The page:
Most states have now updated their unemployment systems to account for the extra $600 Federal Pandemic Unemployment Compensation (FPUC) payment to those eligible for regular unemployment insurance (UI). While the roll-out and payment of these benefits has been plagued by challenges with some states struggling a lot more than others, millions of Americans have started receiving their extra/stimulus unemployment benefits. As a reminder, the additional $600 weekly should occur automatically (unless specified by state unemployment site) for anybody eligible for any amount of state unemployment benefits — even as little as $1. The payments, including retroactive or backdated payments for eligible weeks, will continue through July 31 (unless the program is extended under the next stimulus bill).
The good news is that even though payments have started later the planned, they will be retroactive to when states signed up to receive the federal boost for their unemployment programs. This is generally for the week ending 4/3 in most states. So if you were eligible to receive unemployment compensation from that week then you would be eligible to receive payments from that date. The table below shows when states started making the $600 FPUC payment and when the payments were retroactive to.
Unfortunately many readers have noted issues with these retroactive payments whereby they have not received them at all, even though they had gotten their first $600 payment per state schedules. So while many were expecting a large first payment worth thousands, they ended up getting just their base $600 payment. And when they contact their local state unemployment agencies they cannot get a clear answer and are told just to wait while they clear back logs of new claimants. See more reasons why your $600 payment stopped or was delayed.
Given the delays in getting paid your unemployment checks, many jobless workers may be worried that they could be missing out on payments for the extra weeks they were unemployed. The good is that individuals still waiting on a decision regarding their unemployment eligibility will receive all back weeks of FPUC due to them, even if that decision is made after the end of the current FPUC program in July. They may need to go back and certify for weeks they were eligible (which will vary by state), but they will eventually be made whole for unemployment payments they qualify for.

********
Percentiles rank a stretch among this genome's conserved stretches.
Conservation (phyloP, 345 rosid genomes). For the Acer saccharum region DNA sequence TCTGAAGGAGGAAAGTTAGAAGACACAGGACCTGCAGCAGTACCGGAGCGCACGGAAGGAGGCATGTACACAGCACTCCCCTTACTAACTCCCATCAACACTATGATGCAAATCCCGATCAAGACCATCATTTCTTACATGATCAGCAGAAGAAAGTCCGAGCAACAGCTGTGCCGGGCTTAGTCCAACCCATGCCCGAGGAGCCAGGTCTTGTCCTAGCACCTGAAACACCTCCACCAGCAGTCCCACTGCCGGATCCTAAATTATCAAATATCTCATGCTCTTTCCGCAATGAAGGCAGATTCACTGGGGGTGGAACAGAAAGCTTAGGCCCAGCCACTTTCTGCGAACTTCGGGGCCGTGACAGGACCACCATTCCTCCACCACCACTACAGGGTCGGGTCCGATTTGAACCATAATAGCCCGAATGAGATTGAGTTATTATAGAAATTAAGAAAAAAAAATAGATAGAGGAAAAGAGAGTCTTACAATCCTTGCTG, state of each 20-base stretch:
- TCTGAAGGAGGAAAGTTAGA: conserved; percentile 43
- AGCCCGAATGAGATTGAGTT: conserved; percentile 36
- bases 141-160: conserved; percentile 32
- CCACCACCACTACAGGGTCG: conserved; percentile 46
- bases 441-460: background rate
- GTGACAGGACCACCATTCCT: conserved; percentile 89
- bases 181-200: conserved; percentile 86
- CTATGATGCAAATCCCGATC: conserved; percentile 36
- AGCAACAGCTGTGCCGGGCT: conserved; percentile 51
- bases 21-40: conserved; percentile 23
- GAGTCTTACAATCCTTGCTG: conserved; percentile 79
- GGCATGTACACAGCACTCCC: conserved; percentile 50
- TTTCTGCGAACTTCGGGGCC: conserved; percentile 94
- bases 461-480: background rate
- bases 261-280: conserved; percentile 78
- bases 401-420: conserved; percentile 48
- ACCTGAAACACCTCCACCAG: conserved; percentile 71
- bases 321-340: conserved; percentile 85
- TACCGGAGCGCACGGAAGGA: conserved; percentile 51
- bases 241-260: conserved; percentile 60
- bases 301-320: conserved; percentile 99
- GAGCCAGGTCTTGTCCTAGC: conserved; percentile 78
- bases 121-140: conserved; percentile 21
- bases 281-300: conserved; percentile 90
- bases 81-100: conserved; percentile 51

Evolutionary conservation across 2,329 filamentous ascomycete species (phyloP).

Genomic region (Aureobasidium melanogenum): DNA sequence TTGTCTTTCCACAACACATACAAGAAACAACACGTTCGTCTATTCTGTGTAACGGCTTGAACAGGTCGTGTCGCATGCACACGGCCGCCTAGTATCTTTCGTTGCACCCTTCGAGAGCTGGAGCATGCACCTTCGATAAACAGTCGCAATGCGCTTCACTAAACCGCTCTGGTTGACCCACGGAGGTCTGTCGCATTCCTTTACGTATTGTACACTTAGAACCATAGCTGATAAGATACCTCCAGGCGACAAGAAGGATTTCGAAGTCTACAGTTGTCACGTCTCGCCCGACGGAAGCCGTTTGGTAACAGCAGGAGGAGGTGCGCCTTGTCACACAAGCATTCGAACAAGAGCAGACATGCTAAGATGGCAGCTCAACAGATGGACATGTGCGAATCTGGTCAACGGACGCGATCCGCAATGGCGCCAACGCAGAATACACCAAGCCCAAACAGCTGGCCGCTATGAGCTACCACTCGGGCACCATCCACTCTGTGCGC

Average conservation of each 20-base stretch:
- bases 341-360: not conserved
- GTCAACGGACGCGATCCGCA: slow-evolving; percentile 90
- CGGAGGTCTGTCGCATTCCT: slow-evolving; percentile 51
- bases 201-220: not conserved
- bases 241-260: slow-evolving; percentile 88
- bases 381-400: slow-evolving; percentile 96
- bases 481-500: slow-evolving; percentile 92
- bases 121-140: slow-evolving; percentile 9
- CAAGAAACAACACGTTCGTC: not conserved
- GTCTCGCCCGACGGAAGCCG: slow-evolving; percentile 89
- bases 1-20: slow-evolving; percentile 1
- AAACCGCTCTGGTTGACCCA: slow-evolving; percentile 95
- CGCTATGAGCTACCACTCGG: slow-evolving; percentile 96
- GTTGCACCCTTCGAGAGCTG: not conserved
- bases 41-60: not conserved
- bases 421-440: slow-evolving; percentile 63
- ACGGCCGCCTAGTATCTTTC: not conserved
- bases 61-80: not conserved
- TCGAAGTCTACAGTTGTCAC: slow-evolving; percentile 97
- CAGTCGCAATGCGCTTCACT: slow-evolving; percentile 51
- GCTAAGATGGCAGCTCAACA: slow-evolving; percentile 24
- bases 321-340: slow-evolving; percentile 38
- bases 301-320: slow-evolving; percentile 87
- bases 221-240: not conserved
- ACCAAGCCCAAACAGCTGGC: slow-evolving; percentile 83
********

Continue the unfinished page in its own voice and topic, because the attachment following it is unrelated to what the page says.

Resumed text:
Backdated Payments with PUA claims
Several readers have asked if the $600 payment will be back dated for those who become eligible for state unemployment benefits under the PUA program. While this is subject to the different timelines of the PUA and FPUC programs, generally speaking if you qualified for the PUA program between early April and the end of July, you would be eligible for FPUC benefits per the dates shown below. This includes backdated payments for weeks you were eligible. In most states backdated PUA and FPUC payments will be paid in one lump-sum one to two weeks after you receive your first payment of eligible state UI benefits.
How to File for Unemployment Benefits Back Payments
Many of the recent comments in this article reflect the challenges with actually being able to claim unemployment back payments for eligible weeks. In particular getting through a live agent or getting a response from your local state agency has been a challenge – which has often meant stress and panic around the status of your unemployment check, and if you will even be getting paid one for current or past weeks.
While it varies by state, the following are the key ways to file and get your retroactive unemployment payments:
- To claim past weeks or correct dates you will generally have to contact your state UI agency and get them to retroactively certify you for past week. Getting an agent is a challenge, so may agencies are offering secure message as a way to lodge your claim. New York is doing this extensively and people have reported this is more effective than trying to get through to someone.
- States like Florida have actually setup dedicated phone lines and options (e.g choosing Option 5) to modify the date of unemployment claims or to certify for past weeks. In California, there is a dedicated site to certify for past weeks to confirm your eligibility (retroactive certification).
- Some states like PA are trying to do more of this online through their unemployment portals/dashboards, and actually are recommending claimants experiencing any errors or issues email (rather than call) their state agency. But response times are still expected to be several days.
Your determination for benefits ad back payments (including under the PUA program) will generally be mailed to you or available on your state agencies online unemployment account or dashboard. This is probably the most up to date place and once approved payments will be made in one lump sum either via direct deposit or debit card
Is my State Processing Unemployment back payments?
The answer is yes. All state UI agencies and departments are processing claims and will backdate your claim to when you first became unemployed, as reported by you when you enter your last day of work. You will need to generally contact them to update your unemployment date if incorrect so that they can correctly pay retroactive benefits. However states like Florida, North Dakota, Arizona and Ohio are still well behind making these retroactive payments due to IT system issues around certifying eligibility for past weeks and taking initial claims for new worker groups (e.g freelancers) eligible for unemployment and the extra $600 under PUA provisions.
Note however that while the program end date is July 31st, retroactive payments for the $600 FPUC may be made after that date subject to program funding. There is also a chance the entire program could be extended if unemployment rates don’t improve.
Last Updated on